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Social Justice Fund Northwest is proud to announce the second round of grants from the Displaced Tenants Fund, a partnership between the Displaced Tenants for Accountability & Transparency (DTAT) and SJF. In September, 2019 the Fund granted over $2.4 million to six organizations working to increase high quality, affordable, accessible, environmentally sustainable, and community-controlled housing for low-income tenants in Seattle.  See below for a history of how the Fund came to be.

The Displaced Tenants Fund grantmaking committee consisted of 11 volunteers – almost all of whom identify as renters and tenants who are directly impacted by displacement and lack of housing affordability. Over the course of 4 months in the spring and summer of 2019 they built their analysis about housing justice and the affordable housing development process, read 15 grant applications, and selected and attended 8 site visits.  Ultimately they made 6 grants totaling $2.4 million.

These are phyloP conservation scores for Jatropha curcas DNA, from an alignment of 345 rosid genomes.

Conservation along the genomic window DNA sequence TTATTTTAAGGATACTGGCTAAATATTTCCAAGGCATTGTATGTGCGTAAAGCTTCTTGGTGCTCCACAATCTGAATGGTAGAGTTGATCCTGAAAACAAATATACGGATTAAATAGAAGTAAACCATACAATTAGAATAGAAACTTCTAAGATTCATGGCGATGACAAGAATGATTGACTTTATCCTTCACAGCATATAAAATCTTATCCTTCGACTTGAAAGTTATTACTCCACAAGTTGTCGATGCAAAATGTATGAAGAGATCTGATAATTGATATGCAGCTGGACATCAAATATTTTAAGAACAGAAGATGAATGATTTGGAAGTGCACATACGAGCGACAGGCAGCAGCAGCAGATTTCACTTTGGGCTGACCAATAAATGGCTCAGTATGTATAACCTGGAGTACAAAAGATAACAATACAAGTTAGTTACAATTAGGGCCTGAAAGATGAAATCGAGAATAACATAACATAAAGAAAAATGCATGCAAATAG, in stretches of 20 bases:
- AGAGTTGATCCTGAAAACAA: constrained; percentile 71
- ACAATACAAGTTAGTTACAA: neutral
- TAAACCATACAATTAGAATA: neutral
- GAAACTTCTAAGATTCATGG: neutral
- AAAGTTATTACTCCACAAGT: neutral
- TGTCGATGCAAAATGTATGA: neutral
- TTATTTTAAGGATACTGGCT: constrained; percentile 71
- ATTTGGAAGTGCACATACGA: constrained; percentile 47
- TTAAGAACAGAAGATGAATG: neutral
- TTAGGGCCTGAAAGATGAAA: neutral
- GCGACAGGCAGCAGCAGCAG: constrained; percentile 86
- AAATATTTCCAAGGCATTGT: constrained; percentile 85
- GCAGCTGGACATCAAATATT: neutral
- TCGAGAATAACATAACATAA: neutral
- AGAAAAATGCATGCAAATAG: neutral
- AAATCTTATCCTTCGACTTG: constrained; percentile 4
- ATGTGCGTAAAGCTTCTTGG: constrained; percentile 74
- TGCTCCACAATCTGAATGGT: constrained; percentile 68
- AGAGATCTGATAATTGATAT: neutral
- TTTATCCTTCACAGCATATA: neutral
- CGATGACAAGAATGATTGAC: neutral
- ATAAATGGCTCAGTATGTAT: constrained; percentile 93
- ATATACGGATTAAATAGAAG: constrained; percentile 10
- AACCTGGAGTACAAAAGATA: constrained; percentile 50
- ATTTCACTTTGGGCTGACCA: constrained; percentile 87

2019 Displaced Tenants Fund Grants

Cascade Shelter Project – $350,000 capital maintenance & improvement grant

Founded by low-income tenants and neighbors in 1976, the Cascade Shelter Project (CSP) is a member-led cooperative dedicated to sustaining truly affordable housing in the heart of Seattle’s Cascade neighborhood in South Lake Union. Tenants at Cascade Shelter Project serve as board members, fulfilling the practices and responsibilities of owners for the duration that they live at Cascade. Tenants receive affordable rents (all 12 units at Cascade are affordable to those making 0-45% AMI) in exchange for sweat equity and cooperative management responsibilities. Funding from the Displaced Tenants Fund will support much needed capital improvements (maintenance and structural repairs) to steward three, adjoined buildings that are over 100 years old.

Chief Seattle Club – $800,000 capital grant